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ERIC Number: EJ880833
Record Type: Journal
Publication Date: 2010-Jan
Pages: 17
Abstractor: As Provided
Reference Count: 34
ISBN: N/A
ISSN: ISSN-1740-8989
Mapping and Interpreting Novice Physical Education Teachers' Self-Perceptions of Strengths and Difficulties
Shoval, Ella; Erlich, Ilana; Fejgin, Naomi
Physical Education and Sport Pedagogy, v15 n1 p85-101 Jan 2010
Background: Research regarding beginning teachers' typical responses to the difficulties encountered at work relates to the professional, personal and environmental aspects of teaching. At the professional level, research describes mainly the beginner's difficulties in dealing with discipline problems, in using teaching methods efficiently, in planning and organizing assignments, in creating motivation in learning, evaluating student work and creating interaction with the pupils' parents. At the personal level, research shows a great discrepancy between the great expectations that young teachers may have of themselves on one hand, and recurring feelings of impaired self-confidence on the other. At the environmental level, the research shows that beginners have difficulty in integrating in the school environment. Teaching physical education is different from teaching most other subjects since physical education focuses on motor skills rather than verbal-academic skills, so that its teaching tools are different, and the status of the subject and those who teach it is different. Therefore, the question is whether the characteristic behavior of beginning teachers in general is typical of physical education teachers as well. Aims: The purpose of this research is to portray the strengths and difficulties of novice physical education teachers as perceived by the teachers themselves and to analyze the significance of the findings. Methods: Data were collected by open-ended questionnaires and structured interviews that were conducted with 62 beginning physical education teachers. Results: Beginning physical education teachers face similar difficulties as beginning teachers of academic subjects, but with much greater intensity. In the interpretation of the findings, the researchers identified five problems encountered by novice physical education teachers: (1) novices tend to feel and show a high degree of dependence on others; (2) they ignore the wider educational circle outside the classroom; (3) novices emphasize the importance of values, but are frustrated by their own inability to implement them; (4) they suffer from a gap between their initiatives and the environment's lack of appreciation; and (5) they possess a limited knowledge of practical pedagogy. Conclusions: It emerged from the present study that beginning teachers need to get meaningful support by: (1) being allowed to make mistakes in independent decisions and receiving suitable guidance to foster professional development; (2) being given the opportunity to link theory and practice independently; and (3) having the opportunity to learn methods to enable them to teach moral values. The article recommends considering ways to provide this support in teacher training and in the induction of new teachers in the schools. (Contains 1 figure and 1 note.)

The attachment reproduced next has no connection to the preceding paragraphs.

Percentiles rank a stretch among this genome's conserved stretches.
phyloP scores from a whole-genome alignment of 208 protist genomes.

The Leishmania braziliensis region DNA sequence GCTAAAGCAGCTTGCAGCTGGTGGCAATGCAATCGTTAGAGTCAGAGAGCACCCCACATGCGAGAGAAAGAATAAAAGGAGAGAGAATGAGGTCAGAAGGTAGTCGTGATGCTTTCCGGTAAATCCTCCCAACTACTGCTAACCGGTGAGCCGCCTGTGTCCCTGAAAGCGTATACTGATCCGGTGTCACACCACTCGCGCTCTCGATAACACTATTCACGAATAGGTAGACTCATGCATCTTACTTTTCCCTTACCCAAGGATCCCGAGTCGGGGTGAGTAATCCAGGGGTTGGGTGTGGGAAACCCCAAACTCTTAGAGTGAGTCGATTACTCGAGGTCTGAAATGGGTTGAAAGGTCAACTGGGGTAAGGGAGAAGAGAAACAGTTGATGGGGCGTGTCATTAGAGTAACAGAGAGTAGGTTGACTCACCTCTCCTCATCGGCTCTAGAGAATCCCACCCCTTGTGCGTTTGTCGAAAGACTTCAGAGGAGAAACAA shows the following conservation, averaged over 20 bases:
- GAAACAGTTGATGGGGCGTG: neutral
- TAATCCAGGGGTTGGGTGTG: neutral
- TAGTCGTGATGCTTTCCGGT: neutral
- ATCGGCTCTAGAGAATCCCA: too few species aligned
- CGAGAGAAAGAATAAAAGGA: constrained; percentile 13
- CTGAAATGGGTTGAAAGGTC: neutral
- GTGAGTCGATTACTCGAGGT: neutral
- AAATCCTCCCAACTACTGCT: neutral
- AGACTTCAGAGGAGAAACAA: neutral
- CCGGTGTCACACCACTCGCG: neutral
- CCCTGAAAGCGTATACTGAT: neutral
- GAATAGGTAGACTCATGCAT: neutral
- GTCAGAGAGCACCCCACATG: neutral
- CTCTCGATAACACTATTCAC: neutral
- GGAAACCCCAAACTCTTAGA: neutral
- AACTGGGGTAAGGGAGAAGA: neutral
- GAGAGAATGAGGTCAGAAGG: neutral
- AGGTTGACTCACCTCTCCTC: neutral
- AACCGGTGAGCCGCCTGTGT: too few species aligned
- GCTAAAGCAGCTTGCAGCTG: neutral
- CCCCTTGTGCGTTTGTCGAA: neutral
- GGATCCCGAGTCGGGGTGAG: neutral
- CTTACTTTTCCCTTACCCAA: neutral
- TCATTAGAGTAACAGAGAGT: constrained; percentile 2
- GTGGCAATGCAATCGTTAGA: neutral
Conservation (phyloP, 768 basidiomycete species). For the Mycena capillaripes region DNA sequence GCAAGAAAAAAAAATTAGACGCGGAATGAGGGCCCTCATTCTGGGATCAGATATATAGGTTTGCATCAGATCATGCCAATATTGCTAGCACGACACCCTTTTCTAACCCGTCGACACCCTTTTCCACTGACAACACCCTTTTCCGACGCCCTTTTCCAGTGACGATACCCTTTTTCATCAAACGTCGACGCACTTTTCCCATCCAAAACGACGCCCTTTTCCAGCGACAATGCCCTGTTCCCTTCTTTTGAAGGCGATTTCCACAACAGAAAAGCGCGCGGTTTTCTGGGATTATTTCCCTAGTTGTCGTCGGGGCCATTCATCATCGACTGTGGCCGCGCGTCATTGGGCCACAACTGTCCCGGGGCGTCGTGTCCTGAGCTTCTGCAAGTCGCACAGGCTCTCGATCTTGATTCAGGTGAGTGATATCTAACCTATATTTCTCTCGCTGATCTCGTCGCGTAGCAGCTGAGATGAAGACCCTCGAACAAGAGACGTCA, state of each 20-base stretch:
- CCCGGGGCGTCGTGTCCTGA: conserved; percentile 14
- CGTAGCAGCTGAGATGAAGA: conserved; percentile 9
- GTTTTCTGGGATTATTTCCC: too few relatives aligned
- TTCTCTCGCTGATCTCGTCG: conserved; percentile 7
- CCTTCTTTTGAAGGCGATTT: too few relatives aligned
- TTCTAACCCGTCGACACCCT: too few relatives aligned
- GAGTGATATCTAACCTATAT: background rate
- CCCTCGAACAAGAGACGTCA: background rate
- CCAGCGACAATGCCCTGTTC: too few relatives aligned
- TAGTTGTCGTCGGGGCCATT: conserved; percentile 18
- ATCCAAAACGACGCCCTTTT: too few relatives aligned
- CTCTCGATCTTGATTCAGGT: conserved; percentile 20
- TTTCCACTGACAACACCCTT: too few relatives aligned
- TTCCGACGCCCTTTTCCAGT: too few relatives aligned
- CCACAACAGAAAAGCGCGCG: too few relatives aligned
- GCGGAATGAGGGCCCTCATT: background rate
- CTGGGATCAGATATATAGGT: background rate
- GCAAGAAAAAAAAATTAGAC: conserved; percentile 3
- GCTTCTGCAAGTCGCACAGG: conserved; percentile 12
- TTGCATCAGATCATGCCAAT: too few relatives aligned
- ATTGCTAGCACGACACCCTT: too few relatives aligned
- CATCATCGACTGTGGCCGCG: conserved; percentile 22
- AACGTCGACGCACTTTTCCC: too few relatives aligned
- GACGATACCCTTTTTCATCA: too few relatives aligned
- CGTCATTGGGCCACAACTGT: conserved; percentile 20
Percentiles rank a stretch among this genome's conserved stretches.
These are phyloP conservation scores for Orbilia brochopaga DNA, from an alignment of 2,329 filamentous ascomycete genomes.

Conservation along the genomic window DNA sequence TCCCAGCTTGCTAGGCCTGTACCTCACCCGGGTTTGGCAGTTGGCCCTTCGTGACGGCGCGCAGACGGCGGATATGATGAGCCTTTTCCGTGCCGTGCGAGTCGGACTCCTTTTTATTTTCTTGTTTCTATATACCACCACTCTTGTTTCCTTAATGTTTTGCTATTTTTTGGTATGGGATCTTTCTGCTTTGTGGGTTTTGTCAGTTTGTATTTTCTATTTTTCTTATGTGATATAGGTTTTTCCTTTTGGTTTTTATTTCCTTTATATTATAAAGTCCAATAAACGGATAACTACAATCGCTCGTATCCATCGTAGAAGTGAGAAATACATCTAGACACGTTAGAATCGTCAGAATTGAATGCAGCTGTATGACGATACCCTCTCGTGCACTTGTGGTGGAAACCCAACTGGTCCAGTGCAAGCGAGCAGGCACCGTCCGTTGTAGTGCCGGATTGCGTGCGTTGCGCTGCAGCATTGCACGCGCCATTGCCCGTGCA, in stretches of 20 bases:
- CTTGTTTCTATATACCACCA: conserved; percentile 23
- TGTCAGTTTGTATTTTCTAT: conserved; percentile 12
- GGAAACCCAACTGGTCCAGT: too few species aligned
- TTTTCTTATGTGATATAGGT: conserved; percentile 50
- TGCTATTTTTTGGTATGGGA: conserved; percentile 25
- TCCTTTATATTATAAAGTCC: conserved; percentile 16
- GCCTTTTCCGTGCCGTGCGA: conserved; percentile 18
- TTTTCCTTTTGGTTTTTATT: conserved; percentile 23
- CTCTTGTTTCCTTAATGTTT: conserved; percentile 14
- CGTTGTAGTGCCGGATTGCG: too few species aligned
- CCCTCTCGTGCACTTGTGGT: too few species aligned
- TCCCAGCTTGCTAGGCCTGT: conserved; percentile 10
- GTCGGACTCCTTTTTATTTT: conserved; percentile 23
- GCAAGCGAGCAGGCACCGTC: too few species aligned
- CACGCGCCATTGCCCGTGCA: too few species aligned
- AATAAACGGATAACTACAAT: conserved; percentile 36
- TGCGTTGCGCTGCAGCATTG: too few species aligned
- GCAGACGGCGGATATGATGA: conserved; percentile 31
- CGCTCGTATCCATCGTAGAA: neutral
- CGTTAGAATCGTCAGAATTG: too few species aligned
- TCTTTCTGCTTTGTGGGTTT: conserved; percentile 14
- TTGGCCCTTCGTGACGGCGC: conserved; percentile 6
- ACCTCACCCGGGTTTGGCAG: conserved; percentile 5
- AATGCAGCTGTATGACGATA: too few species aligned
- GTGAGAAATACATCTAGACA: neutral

Routledge. Available from: Taylor & Francis, Ltd. 325 Chestnut Street Suite 800, Philadelphia, PA 19106. Tel: 800-354-1420; Fax: 215-625-2940; Web site: http://www.tandf.co.uk/journals
Publication Type: Journal Articles; Reports - Research
Education Level: Higher Education
Audience: N/A
Language: English
Sponsor: N/A
Authoring Institution: N/A